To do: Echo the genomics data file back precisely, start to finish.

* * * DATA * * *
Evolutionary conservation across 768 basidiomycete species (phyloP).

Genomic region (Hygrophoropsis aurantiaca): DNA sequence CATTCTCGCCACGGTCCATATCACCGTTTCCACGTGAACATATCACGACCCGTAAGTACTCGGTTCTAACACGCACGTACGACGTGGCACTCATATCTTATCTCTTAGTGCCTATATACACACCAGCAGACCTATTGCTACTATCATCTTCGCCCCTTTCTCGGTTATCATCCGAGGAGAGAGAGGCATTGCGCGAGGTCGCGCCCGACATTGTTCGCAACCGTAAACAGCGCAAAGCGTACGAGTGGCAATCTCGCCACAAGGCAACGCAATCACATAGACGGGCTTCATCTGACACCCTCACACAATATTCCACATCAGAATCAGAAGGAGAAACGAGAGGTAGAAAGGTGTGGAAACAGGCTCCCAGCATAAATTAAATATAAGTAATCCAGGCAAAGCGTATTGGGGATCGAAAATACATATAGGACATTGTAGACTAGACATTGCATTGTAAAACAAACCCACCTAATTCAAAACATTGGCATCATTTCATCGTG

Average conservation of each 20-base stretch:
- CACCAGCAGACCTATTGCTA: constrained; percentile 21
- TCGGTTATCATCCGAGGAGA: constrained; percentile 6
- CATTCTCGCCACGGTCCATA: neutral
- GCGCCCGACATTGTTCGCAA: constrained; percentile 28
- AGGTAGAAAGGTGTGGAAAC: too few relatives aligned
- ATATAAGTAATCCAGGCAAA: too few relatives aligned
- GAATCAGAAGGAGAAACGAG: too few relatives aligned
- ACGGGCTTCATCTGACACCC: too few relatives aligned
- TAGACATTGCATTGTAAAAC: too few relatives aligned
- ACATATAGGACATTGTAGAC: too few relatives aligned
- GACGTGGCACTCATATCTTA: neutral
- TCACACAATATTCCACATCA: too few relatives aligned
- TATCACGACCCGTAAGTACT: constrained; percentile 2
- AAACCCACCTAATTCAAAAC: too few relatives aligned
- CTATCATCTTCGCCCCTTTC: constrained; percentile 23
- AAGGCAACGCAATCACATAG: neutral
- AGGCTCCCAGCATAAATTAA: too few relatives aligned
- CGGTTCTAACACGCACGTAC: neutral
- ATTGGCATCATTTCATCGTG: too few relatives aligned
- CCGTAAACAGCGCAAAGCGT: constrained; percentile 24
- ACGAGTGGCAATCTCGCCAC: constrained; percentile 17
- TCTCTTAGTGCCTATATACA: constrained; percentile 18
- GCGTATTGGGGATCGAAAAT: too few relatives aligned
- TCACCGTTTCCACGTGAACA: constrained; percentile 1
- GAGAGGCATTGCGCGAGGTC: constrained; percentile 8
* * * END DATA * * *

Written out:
Evolutionary conservation across 768 basidiomycete species (phyloP).

Genomic region (Hygrophoropsis aurantiaca): DNA sequence CATTCTCGCCACGGTCCATATCACCGTTTCCACGTGAACATATCACGACCCGTAAGTACTCGGTTCTAACACGCACGTACGACGTGGCACTCATATCTTATCTCTTAGTGCCTATATACACACCAGCAGACCTATTGCTACTATCATCTTCGCCCCTTTCTCGGTTATCATCCGAGGAGAGAGAGGCATTGCGCGAGGTCGCGCCCGACATTGTTCGCAACCGTAAACAGCGCAAAGCGTACGAGTGGCAATCTCGCCACAAGGCAACGCAATCACATAGACGGGCTTCATCTGACACCCTCACACAATATTCCACATCAGAATCAGAAGGAGAAACGAGAGGTAGAAAGGTGTGGAAACAGGCTCCCAGCATAAATTAAATATAAGTAATCCAGGCAAAGCGTATTGGGGATCGAAAATACATATAGGACATTGTAGACTAGACATTGCATTGTAAAACAAACCCACCTAATTCAAAACATTGGCATCATTTCATCGTG

Average conservation of each 20-base stretch:
- CACCAGCAGACCTATTGCTA: constrained; percentile 21
- TCGGTTATCATCCGAGGAGA: constrained; percentile 6
- CATTCTCGCCACGGTCCATA: neutral
- GCGCCCGACATTGTTCGCAA: constrained; percentile 28
- AGGTAGAAAGGTGTGGAAAC: too few relatives aligned
- ATATAAGTAATCCAGGCAAA: too few relatives aligned
- GAATCAGAAGGAGAAACGAG: too few relatives aligned
- ACGGGCTTCATCTGACACCC: too few relatives aligned
- TAGACATTGCATTGTAAAAC: too few relatives aligned
- ACATATAGGACATTGTAGAC: too few relatives aligned
- GACGTGGCACTCATATCTTA: neutral
- TCACACAATATTCCACATCA: too few relatives aligned
- TATCACGACCCGTAAGTACT: constrained; percentile 2
- AAACCCACCTAATTCAAAAC: too few relatives aligned
- CTATCATCTTCGCCCCTTTC: constrained; percentile 23
- AAGGCAACGCAATCACATAG: neutral
- AGGCTCCCAGCATAAATTAA: too few relatives aligned
- CGGTTCTAACACGCACGTAC: neutral
- ATTGGCATCATTTCATCGTG: too few relatives aligned
- CCGTAAACAGCGCAAAGCGT: constrained; percentile 24
- ACGAGTGGCAATCTCGCCAC: constrained; percentile 17
- TCTCTTAGTGCCTATATACA: constrained; percentile 18
- GCGTATTGGGGATCGAAAAT: too few relatives aligned
- TCACCGTTTCCACGTGAACA: constrained; percentile 1
- GAGAGGCATTGCGCGAGGTC: constrained; percentile 8